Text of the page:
American English Idioms about Talking With Sample Sentences

Posted On: July 11, 2013

What do these idioms mean? 

American English Idioms about Talking
  • To shoot the breeze. 
  • Are we speaking the same language? 
  • He’s talking a mile a minute. 
  • Spill the beans! 
  • Can I talk you into it? 
  • I’ll be able to talk you out of it! 

Watch this below video to understand their common threads, as well as their subtle differences. Follow the videos for example sentences of how these idioms may be used in work related conversations with US Americans. 

See the video from EngVid on YouTube

Example Sentences with Idioms:

To shoot the breeze. 

Boss to team: Don’t waste time shooting the breeze. We have work to do!

Are we speaking the same language? 

Client speaking to development team: I don’t really understand what you are trying to explain as I don’t understand all those techie terms. Can we all speak in the same language?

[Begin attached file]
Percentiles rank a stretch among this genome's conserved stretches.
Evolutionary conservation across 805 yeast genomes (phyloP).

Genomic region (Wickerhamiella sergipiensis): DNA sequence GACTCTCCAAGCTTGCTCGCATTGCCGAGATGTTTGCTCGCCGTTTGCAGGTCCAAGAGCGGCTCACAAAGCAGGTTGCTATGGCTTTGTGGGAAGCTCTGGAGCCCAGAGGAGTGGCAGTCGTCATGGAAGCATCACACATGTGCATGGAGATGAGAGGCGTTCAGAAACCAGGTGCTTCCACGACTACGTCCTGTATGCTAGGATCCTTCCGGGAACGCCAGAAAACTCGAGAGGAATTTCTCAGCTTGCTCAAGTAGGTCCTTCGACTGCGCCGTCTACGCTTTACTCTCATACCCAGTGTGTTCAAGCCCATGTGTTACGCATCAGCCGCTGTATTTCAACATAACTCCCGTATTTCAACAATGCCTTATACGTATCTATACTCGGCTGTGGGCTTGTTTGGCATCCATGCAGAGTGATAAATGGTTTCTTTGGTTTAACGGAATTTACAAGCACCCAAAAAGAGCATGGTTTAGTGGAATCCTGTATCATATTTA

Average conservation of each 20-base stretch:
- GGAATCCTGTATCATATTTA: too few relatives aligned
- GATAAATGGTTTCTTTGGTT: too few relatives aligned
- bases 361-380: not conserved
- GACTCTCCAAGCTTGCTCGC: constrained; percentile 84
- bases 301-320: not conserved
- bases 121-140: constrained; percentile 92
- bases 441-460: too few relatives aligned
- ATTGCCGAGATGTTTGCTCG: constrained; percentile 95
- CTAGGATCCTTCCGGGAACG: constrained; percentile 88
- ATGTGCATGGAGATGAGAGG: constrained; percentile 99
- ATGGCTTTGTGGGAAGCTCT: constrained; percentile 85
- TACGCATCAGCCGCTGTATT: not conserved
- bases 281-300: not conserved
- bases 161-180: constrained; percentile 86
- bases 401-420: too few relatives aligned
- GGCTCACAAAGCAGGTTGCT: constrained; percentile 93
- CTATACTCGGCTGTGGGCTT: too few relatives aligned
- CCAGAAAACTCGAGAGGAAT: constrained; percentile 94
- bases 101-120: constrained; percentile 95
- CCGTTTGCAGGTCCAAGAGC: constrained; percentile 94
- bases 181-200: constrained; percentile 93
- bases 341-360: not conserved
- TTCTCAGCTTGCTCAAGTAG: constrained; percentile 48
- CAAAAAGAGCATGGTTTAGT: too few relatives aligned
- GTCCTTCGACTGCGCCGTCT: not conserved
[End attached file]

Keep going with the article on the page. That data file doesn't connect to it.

He’s talking a mile a minute. 

See a video tutorial on YouTube.
I understand English, but when my client talks, he talks a mile a minute.. it’s way too fast, and so I miss half of what he’s trying to say. How can I ask him to slow down or repeat

Spill the beans! 
At the water cooler: “I heard you went to India to meet the new development team. How are they? What do you think about out teams working together? Spill the beans! 

Can I talk you into it? 
Manager in India to a US client who wants to try Indian meals: I know this really good place to get Kerala meals. Can I talk you into trying it out? (Once the client says yes, the manager can then explain about what kind of foods are available there.)

[Image above is of a board in Malayalam that directs lunch goers to Kerala meals. The board reads Hotel Searock (with yellow behind it, the name of the restaurant), ela (banana leaf meal), unna (food), kappa meen curry (tapioca fish curry). Photo by Jennifer Kumar.

Jennifer Kumar is a corporate communication coach facilitating clearer communication and understanding between Indians and their US counterparts. See the Authentic Journeys website or contact her today.

Related posts:

What does the idiom A Walk in the Park mean? (Podcast)
Meaning of the phrase “in the loop”  
Expressing time and disagreement  

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Photo: Christina Morillo at Pexels 




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